Christian Rudder, a Harvard grad and co-founder and president of the dating site OkCupid, has written an engaging book in which he uses data to analyze human behavior. Most of the data is taken from OkCupid’s user base, and is presented as an aggregate so no one is singled out. According to Rudder, he is telling the story of the masses.
Dataclysm is a wonderful read. It’s funny, light, and relatable with a few narratives thrown in. The book looks thick but it can be a quick read if you have the time for it. It also helps that the text and graphs are visually appealing. If you’re interested in graphic design, I suggest taking a look at Rudder’s graphs and tables. He presents a variety of them in a clean manner that makes them easy to understand.
Rudder draws surprising conclusions from his data though some were more of a confirmation for what I already know. A few points Rudder uncovers include: older men are more attracted to younger women (a glance at the TV show Millionaire Matchmaker proves this); using Twitter may actually improve one’s writing than hurt it; the more followers a person has on Twitter, the more that person sounds like a corporation. He also includes his opinions on his findings, some of which I disagree with, but I like reading them. He doesn’t try to ignore the subjectivity of his research.
One problem I have with his data, though, is that he takes it for granted that people on OkCupid are being entirely honest on their profiles. People do lie on the internet and often try to present themselves in a favorable light. I think Rudder should have taken that into consideration even if OkCupid does ask a bunch of questions to weed out the fakes. It makes me question the stats in his data even though his conclusions ring true.
I guess this post can be a mash-up of today’s assignment and an assignment from a few weeks ago that I didn’t get to: Be Inspired by the Community.
Today’s Daily Prompt—The Great Divide: When reading for fun, do you usually choose fiction or nonfiction? Do you have an idea why you prefer one over the other?—made me immediately think of a quote from a recent post over at The Librarian Who Doesn’t Say Shh! The quote explains how a person’s personality influences her preference for either science fiction or fantasy:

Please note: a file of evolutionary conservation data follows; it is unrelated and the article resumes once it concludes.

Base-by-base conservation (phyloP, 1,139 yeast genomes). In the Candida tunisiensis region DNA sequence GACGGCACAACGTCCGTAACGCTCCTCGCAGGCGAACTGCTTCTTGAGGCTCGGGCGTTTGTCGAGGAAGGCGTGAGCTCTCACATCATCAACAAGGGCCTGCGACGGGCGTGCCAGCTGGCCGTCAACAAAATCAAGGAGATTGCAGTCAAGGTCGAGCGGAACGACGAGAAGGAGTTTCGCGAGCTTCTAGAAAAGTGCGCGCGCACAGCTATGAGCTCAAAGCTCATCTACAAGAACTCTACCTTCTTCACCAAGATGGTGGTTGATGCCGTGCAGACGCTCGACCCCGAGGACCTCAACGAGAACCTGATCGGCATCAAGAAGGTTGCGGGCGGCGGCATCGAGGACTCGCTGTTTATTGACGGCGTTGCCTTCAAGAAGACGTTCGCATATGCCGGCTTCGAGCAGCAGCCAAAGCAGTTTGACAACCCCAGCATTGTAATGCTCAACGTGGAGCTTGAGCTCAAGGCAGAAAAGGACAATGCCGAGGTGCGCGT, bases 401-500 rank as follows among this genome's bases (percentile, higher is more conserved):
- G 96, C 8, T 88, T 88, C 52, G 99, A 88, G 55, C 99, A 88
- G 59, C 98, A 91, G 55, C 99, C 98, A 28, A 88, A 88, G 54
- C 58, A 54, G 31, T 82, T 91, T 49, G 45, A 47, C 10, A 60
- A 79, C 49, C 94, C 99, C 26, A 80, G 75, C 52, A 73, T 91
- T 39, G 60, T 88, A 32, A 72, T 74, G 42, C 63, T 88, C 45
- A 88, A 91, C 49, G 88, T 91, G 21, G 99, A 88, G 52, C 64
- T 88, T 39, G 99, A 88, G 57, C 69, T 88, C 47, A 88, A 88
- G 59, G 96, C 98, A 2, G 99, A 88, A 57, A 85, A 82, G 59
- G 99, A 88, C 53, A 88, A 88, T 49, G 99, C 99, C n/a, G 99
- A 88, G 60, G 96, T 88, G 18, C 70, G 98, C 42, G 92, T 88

“Fans of science fiction (and dystopia) want to explore ways to change our existing world. Fans of fantasy want to explore ways to escape the limitations of this world.”
I begin with this because when I read for fun, I always gravitate towards fiction and the type of fiction I tend to choose is fantasy. Even when I decide to take a break from fiction and choose a nonfiction book, I still tend to pick up compendiums of essays that discuss fiction or mythology.
The quote above helps to explain why these are my choices. I do seek ways to escape the limitations of this world, even in my simple everyday tasks. While walking down the road, I may see a structure or doorway that tickles my imagination into wondering if it’s a portal to a world that operates on a different time (faster or slower than ours), and that’s filled with magical creatures and odd experiences waiting to happen. Sometimes I walk through such imagined portals, excited at the prospect of what could happen to me: Would I immediately exit through the other side, or would I first live a separate life before exiting to continue my present one? Sometimes I think C.S. Lewis’ The Lion, the Witch, and the Wardrobe has left too strong an impression on my imagination. (My friends and family probably think this too.)